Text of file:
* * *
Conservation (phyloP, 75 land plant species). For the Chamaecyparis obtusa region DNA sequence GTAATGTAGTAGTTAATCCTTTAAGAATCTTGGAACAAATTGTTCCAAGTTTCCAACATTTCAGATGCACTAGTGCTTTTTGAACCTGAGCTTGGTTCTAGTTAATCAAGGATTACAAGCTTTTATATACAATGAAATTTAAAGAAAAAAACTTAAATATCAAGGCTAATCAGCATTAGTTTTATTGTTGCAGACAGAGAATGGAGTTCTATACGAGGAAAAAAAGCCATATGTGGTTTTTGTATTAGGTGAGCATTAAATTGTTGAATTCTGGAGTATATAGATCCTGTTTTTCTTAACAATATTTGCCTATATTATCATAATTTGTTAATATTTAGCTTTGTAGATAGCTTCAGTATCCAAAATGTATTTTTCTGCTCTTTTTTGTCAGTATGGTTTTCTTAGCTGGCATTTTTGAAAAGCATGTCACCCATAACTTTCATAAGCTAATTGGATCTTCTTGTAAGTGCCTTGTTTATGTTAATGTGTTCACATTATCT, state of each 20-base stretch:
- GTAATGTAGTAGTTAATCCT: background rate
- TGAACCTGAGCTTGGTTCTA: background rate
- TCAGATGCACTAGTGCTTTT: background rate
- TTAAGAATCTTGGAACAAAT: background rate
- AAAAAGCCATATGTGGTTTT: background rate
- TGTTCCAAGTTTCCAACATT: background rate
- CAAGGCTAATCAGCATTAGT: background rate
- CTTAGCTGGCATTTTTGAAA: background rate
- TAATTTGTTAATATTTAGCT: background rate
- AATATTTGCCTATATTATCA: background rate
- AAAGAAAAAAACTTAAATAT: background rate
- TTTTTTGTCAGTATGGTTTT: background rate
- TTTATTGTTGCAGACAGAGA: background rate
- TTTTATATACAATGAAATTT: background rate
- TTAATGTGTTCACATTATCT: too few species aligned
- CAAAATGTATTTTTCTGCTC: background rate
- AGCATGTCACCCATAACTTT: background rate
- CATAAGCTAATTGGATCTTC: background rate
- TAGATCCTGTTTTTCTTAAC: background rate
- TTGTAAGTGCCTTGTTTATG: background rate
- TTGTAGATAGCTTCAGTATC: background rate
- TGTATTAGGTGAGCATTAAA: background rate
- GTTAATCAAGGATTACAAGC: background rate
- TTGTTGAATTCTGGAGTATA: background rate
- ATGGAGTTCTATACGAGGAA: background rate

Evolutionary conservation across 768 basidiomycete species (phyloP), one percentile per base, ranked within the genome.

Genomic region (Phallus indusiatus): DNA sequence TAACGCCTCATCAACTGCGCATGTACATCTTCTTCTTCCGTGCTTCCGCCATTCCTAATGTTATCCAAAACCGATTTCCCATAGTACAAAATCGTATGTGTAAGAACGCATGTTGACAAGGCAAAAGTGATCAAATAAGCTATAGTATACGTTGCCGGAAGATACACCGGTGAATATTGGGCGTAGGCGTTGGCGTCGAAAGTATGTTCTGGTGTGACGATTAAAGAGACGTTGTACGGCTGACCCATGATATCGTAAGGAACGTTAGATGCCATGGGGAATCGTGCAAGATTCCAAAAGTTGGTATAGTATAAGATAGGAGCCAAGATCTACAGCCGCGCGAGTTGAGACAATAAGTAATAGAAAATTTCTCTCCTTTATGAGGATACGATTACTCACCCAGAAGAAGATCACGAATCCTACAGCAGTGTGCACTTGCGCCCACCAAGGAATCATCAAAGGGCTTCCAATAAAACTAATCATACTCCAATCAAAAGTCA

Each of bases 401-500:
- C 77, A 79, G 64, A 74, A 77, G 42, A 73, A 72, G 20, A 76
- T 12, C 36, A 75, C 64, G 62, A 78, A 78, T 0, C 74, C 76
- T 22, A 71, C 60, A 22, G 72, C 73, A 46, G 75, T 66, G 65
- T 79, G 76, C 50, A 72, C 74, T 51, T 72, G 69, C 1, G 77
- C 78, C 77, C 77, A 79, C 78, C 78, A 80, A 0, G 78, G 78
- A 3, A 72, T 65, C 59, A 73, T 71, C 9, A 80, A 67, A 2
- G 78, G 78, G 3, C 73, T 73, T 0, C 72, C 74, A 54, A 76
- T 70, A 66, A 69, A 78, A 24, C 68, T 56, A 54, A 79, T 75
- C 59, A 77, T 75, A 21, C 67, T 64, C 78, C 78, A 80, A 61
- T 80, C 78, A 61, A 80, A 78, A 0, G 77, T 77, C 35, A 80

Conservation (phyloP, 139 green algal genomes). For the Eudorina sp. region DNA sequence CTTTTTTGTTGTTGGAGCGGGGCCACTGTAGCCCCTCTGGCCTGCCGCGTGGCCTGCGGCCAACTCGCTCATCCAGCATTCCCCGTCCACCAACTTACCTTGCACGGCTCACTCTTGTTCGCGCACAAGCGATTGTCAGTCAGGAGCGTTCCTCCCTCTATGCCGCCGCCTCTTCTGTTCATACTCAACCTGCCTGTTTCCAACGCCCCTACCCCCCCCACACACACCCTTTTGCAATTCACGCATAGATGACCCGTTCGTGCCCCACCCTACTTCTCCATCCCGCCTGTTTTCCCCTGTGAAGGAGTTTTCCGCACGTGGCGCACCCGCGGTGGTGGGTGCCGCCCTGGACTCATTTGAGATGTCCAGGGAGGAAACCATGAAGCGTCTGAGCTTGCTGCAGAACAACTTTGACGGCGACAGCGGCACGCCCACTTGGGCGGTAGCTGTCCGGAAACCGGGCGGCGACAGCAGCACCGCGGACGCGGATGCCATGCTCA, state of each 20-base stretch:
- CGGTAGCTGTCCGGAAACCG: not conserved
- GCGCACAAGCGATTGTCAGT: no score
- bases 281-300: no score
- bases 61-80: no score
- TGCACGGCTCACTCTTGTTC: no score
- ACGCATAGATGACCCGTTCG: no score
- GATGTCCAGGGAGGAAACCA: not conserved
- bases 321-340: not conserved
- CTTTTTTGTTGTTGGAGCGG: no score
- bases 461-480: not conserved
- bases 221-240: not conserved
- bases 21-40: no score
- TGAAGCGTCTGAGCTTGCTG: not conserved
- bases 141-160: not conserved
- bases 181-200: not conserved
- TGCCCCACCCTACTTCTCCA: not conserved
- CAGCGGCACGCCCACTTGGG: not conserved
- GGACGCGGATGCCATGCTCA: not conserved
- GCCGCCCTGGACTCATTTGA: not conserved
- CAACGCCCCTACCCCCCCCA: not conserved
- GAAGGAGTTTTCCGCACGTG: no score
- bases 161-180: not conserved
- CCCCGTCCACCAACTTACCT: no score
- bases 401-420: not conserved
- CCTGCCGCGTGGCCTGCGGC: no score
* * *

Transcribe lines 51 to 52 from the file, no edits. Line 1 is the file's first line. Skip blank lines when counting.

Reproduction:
- bases 221-240: not conserved
- bases 21-40: no score